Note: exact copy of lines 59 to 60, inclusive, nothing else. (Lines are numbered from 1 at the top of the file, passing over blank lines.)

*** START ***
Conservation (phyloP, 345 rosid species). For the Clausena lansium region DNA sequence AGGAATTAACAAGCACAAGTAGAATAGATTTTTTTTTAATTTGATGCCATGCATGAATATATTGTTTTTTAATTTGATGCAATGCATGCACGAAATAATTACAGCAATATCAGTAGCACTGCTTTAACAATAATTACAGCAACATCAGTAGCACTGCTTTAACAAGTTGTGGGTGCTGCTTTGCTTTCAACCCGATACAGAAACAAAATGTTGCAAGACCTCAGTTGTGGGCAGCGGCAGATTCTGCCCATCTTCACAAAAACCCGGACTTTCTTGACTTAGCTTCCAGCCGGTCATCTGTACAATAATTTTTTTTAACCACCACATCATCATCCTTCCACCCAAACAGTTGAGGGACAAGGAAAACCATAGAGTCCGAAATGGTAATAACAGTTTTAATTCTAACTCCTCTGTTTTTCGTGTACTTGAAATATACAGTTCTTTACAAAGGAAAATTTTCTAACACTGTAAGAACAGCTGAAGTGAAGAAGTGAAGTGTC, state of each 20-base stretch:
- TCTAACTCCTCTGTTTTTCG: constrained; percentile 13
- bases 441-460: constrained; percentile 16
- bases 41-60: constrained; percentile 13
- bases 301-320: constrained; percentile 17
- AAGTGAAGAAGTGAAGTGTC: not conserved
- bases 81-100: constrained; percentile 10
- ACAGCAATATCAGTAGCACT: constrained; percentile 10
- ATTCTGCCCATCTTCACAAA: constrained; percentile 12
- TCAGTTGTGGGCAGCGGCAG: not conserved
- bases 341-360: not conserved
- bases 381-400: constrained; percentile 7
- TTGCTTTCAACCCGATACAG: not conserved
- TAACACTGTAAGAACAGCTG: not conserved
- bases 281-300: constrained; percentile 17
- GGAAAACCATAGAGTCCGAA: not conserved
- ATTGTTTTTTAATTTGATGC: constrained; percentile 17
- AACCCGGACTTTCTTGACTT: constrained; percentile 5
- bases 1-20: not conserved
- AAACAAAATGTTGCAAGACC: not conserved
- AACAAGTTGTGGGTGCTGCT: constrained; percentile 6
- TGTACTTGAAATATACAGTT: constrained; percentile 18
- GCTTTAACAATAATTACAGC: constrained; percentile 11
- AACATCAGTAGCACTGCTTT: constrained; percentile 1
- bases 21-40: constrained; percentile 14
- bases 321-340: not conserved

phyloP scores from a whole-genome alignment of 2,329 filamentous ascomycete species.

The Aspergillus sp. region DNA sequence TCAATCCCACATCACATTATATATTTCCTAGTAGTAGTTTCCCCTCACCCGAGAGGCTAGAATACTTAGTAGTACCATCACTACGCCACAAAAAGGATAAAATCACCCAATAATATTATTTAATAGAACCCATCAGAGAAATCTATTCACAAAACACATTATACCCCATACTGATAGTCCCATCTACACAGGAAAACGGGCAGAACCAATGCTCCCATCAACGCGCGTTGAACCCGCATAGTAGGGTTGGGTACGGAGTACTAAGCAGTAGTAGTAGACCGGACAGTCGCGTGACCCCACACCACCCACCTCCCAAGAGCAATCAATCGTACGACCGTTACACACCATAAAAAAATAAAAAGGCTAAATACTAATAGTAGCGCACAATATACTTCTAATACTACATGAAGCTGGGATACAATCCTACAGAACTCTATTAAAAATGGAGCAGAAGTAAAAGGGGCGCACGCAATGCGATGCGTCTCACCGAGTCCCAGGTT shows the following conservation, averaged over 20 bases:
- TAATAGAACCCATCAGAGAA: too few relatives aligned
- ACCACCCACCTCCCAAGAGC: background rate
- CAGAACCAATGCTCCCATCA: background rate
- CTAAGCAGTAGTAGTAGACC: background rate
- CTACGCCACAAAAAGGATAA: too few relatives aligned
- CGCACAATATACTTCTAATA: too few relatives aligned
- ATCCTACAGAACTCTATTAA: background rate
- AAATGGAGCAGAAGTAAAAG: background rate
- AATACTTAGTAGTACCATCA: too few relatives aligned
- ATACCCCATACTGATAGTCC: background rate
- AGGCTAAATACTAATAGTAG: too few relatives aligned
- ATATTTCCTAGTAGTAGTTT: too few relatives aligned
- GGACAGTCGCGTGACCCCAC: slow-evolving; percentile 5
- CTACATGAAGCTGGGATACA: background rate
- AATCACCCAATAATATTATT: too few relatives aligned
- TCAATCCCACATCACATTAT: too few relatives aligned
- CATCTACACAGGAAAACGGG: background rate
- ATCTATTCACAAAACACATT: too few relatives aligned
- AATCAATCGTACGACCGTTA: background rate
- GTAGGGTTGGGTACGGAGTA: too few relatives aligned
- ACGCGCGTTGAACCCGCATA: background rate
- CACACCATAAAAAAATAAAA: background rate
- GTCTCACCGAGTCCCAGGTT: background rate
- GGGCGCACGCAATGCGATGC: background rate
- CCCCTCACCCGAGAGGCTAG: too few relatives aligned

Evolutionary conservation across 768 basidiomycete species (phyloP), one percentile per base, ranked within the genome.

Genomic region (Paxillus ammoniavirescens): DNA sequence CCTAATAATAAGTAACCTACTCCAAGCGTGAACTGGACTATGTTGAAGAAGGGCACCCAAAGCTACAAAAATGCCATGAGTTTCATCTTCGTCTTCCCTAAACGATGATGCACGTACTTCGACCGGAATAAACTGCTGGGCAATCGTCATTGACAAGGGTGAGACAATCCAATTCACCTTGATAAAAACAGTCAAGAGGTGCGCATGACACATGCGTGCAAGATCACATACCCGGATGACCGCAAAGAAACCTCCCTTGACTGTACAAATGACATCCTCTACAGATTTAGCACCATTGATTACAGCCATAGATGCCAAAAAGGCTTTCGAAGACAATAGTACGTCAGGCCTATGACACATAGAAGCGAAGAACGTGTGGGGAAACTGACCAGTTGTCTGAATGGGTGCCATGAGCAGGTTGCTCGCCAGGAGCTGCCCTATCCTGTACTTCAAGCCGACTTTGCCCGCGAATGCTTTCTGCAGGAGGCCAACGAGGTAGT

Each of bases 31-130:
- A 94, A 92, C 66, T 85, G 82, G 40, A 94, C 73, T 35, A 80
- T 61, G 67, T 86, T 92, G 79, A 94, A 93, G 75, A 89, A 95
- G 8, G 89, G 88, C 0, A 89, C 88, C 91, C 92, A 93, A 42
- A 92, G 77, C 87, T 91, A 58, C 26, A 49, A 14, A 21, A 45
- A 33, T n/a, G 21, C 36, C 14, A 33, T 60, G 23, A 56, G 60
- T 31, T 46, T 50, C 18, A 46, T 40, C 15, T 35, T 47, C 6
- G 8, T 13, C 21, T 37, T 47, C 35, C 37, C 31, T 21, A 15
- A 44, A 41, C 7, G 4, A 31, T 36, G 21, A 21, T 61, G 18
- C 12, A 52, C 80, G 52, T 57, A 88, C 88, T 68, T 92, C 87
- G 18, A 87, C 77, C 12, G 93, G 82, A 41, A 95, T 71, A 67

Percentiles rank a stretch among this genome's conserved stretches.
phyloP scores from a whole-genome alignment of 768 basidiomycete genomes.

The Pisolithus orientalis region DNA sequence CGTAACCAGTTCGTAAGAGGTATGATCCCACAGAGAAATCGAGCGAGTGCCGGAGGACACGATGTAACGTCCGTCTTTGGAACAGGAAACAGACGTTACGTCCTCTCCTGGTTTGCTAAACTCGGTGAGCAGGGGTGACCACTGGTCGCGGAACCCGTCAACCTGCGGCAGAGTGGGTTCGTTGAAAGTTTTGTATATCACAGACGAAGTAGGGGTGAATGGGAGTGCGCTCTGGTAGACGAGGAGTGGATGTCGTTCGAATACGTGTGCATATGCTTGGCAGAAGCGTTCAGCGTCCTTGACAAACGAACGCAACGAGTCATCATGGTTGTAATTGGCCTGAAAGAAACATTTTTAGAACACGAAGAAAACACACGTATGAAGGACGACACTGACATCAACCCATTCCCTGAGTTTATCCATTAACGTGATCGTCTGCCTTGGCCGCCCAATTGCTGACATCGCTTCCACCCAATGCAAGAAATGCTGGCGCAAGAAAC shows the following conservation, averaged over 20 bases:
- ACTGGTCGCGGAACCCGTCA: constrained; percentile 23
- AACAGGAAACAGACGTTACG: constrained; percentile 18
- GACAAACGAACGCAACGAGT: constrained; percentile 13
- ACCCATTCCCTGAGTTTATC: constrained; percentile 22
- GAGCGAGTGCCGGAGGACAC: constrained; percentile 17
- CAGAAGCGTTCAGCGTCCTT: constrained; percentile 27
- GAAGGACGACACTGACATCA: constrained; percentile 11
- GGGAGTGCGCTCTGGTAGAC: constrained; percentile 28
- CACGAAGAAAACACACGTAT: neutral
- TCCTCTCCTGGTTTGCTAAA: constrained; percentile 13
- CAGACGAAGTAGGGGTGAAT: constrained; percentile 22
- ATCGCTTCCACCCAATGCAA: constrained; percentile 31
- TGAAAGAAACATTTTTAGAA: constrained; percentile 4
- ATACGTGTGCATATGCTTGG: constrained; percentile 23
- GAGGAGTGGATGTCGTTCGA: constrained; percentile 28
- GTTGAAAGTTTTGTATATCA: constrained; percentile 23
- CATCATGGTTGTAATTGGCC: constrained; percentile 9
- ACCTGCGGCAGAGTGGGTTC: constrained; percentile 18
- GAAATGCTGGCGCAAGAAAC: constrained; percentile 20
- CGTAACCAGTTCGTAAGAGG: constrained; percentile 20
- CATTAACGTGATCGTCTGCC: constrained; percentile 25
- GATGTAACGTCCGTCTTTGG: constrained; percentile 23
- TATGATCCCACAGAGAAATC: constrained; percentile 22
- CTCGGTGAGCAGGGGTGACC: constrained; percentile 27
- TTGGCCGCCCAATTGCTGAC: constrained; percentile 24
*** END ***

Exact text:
- G 8, G 89, G 88, C 0, A 89, C 88, C 91, C 92, A 93, A 42
- A 92, G 77, C 87, T 91, A 58, C 26, A 49, A 14, A 21, A 45